The dispute on citizenship turns on the issue of whether the Minister for Immigration should be able, in the words of the discussion paper, “to revoke Australian citizenship where there are reasonable grounds to believe the person is able to become a national of another country under their laws and would not be made stateless”.

This is a dramatic proposal and it is appropriate that it be the subject of a wide ranging debate, to be led by former attorney-general and former immigration minister Philip Ruddock. It’s not surprising the cabinet is divided. Within the Liberal Party this proposal is opposed by some small “l” liberals like Malcolm Turnbull along with some big “c” conservatives like Cory Bernardi. Labor’s position is uncertain.

According to Vanstone, Abbott’s support for the proposition that Australia should be able to revoke citizenship where a person is able to become a national of another country is both profoundly dumb and anti-democratic.

Yet if Vanstone is correct about Abbott, then her analysis should also apply to Britain’s prime minister David Cameron. Cameron comes from the small “l” liberal wing of the Conservative Party. In other words, on many issues Cameron and Vanstone would hold similar views.

The fact is that the Cameron government has already enacted much tougher rules on citizenship than those which have been proposed in Australia. In Britain, the Home Secretary can deprive British citizens of their citizenship even if they are rendered stateless.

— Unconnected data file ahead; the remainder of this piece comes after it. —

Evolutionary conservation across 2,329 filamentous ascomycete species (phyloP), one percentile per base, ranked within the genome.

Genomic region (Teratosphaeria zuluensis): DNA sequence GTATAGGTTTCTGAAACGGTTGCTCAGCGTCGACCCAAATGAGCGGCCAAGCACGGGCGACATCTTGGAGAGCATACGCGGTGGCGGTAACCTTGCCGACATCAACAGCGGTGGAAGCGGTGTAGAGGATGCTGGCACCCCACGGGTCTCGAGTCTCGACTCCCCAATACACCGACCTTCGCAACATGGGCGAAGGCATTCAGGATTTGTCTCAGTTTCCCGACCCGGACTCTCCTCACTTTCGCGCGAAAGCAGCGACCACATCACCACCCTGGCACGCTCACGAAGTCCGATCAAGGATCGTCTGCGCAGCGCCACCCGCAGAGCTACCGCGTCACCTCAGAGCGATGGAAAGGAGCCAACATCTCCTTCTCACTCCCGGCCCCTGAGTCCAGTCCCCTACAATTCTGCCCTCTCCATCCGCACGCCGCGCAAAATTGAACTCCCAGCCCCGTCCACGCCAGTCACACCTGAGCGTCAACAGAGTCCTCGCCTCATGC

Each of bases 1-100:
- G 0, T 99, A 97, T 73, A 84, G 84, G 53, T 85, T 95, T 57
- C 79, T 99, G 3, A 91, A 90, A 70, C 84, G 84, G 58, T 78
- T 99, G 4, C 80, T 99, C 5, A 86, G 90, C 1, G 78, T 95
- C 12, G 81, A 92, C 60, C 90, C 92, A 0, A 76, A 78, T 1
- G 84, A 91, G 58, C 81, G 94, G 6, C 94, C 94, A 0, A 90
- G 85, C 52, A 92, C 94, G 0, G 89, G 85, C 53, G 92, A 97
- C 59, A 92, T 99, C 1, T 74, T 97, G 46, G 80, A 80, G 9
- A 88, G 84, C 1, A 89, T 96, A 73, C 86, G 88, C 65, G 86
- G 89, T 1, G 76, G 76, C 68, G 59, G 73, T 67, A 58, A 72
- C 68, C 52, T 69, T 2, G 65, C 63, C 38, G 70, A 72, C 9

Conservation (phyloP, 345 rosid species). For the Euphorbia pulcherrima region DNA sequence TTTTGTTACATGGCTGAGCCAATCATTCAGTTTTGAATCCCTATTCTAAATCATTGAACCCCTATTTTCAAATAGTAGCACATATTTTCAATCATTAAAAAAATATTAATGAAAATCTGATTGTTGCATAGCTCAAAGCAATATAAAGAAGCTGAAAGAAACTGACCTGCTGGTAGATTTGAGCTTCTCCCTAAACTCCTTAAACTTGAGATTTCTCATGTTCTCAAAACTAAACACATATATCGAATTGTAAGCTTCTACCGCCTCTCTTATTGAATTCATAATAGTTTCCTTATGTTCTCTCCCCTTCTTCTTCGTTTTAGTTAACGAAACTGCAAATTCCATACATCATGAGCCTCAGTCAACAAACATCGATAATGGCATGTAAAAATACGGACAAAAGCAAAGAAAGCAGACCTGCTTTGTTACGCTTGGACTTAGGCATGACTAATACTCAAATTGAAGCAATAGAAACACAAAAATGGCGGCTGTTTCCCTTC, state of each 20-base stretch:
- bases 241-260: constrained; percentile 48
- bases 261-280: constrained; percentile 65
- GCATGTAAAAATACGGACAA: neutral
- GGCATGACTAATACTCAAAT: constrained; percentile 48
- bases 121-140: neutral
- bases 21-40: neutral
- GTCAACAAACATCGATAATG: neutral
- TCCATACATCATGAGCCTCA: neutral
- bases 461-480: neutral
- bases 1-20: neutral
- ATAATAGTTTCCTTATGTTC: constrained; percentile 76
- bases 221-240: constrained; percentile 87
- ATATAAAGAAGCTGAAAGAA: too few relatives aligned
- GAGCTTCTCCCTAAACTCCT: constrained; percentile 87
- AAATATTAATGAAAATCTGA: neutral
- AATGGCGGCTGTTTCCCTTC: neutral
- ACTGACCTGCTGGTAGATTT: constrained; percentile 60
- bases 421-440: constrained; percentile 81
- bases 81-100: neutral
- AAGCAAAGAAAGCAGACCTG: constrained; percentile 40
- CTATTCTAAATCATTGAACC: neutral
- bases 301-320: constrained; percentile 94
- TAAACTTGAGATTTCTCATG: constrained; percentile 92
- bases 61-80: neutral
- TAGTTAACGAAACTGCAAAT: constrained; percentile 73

In other words, the British legislation covers both dual nationals and those who may be able to become a national of another country.

On Vanstone’s analysis, Cameron should be regarded as both anti-democratic and profoundly dumb. Yet he led the Tories to a big victory in the British general election last month. The combined vote of the Conservatives and the right-of-centre United Kingdom Independence Party indicated substantial support in Britain for a hard line on national security, including citizenship rights.

There is reason to believe that a similar attitude is present in Australia. According to the Essential Poll, 81 per cent of Australians approve of the proposal that dual national citizens who engage in terrorism should be deprived of their citizenship.

Moreover, 73 per cent support such an act if a person is eligible to become a citizen of another country. Vanstone’s line is similar to that of the late Malcolm Fraser who, in the latter years of his life as a critic of Abbott and Howard, used to proclaim the focus on civil liberties by Liberal Party founder Robert Menzies (1894-1978).

Yet Menzies banned the Communist Party of Australia (CPA) in the early years of World War II and attempted to do so again in the early 1950s. The first time around, the CPA supported the Nazi-Soviet Pact. On the second occasion, Australia was at war with the communist regime in North Korea.

There comes a time when democratic rights have to yield to national security considerations.

Vanstone understood this during her time as a Howard government minister. Agecolumnists and ABC broadcasters do not have such serious responsibilities.